In the laboratory classroom clinical trials in children, both Concerta and methylphenidate administered 3 times daily increased resting pulse rate by an average of 2-6 beats per minute (bpm) and produced average increases of systolic and diastolic blood pressure of roughly 1-4 mmHg during the day, relative to placebo. In placebo-controlled studies in adults, mean increases in resting pulse rate of approximately 4-6 bpm were observed with Concerta at endpoint versus a mean change of roughly -2 to 3 bpm with placebo. Mean changes in blood pressure at endpoint ranged from about -1 to 1 mmHg (systolic) and 0-1 mmHg (diastolic) for Concerta and from -1 to 1 mmHg (systolic) and -2 to 0 mmHg (diastolic) for placebo. Therefore, caution is indicated in treating patients whose underlying medical conditions might be compromised by increases in blood pressure or heart rate. Blood pressure (especially for patients with hypertension) and heart rate should be monitored at appropriate intervals in patients taking Concerta.
Concerta should be given cautiously to patients with a history of drug dependence or alcoholism. Chronic abusive use can lead to marked tolerance and psychological dependence with varying degrees of abnormal behavior. Frank psychotic episodes can occur, especially with parenteral abuse. Careful supervision is required during withdrawal from abusive use since severe depression may occur. Withdrawal following chronic therapeutic use may unmask symptoms of the underlying disorder that may require follow-up.
There is some clinical evidence that methylphenidate may lower the convulsive threshold in patients with prior history of seizures, in patients with prior EEG abnormalities in absence of seizures, and very rarely, in absence of history of seizures and no prior EEG evidence of seizures. In the presence of seizures, Concerta should be discontinued.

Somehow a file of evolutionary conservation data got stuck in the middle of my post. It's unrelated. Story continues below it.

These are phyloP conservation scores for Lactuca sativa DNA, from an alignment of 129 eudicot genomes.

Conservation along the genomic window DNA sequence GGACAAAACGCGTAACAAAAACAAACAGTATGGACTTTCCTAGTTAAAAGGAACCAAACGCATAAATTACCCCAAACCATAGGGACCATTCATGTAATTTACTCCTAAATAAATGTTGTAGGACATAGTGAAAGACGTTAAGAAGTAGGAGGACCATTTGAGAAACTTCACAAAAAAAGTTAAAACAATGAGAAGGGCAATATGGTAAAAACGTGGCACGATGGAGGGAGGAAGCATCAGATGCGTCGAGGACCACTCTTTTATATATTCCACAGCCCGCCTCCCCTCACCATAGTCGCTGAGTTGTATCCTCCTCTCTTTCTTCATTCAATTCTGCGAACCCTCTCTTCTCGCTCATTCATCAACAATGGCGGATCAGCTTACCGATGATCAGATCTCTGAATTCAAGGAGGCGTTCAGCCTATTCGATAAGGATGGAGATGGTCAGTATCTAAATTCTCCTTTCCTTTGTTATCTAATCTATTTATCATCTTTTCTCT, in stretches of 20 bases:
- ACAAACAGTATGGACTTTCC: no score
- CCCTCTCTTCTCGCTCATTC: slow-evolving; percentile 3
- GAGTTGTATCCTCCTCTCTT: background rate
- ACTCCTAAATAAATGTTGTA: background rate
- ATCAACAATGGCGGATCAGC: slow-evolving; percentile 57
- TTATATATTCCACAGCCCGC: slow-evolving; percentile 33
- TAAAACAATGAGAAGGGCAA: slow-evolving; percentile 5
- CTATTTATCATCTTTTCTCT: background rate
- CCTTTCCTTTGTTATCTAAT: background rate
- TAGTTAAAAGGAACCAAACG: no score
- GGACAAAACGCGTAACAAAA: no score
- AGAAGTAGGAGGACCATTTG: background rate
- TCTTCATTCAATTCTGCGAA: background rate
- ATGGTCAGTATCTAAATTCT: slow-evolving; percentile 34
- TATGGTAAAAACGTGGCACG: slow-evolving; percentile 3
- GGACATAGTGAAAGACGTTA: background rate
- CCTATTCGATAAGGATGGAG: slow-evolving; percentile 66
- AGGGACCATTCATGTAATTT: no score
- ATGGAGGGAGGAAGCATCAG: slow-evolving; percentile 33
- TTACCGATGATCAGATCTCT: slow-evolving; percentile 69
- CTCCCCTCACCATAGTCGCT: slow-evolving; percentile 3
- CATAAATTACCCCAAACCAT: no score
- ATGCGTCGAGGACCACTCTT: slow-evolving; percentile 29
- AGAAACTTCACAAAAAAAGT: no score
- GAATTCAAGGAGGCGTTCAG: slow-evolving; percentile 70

Symptoms of visual disturbances have been encountered in rare cases. Difficulties with accommodation and blurring of vision have been reported.
Periodic hematologic monitoring (complete blood count, differential and platelet counts) is advised during prolonged therapy.
Effects on the Ability to Drive or Operate Machinery: Stimulants may impair the ability of the patient to operate potentially hazardous machinery or vehicles. Patients should be cautioned accordingly until they are reasonably certain that Concerta does not adversely affect their ability to engage in such activities.
Use in pregnancy: The safety of methylphenidate for use during human pregnancy has not been established. No studies are available on the use of Concerta in pregnant women. Concerta should be used during pregnancy only if the potential benefit justifies the potential risk to the fetus.
Methylphenidate hydrochloride has been shown to have teratogenic effects in rabbits when given in doses of 200 mg/kg/day, which is approximately 100 times the maximum recommended human dose on a mg/kg basis.
Teratogenic effects were not seen in rats at methylphenidate hydrochloride doses up to 30 mg/kg/day, resulting in an approximate systemic exposure to methylphenidate of 9-12 times that seen in trials in volunteers and patients with the maximum recommended dose of Concerta, based on pharmacokinetic data.
Methylphenidate did not impair fertility in mice that received up to 160 mg/kg/day methylphenidate hydrochloride in an 18-week continuous breeding study.
Use in lactation: It is not known whether methylphenidate is excreted in human milk. Because many drugs are excreted in human milk, caution should be exercised if Concerta is administered to a nursing woman.
Use in children: Concerta should not be used in patients <6 years. Sufficient data on the safety of long-term use of methylphenidate is not yet available.
Use in the elderly: Use of Concerta in elderly patients >65 years has not been studied in controlled trials.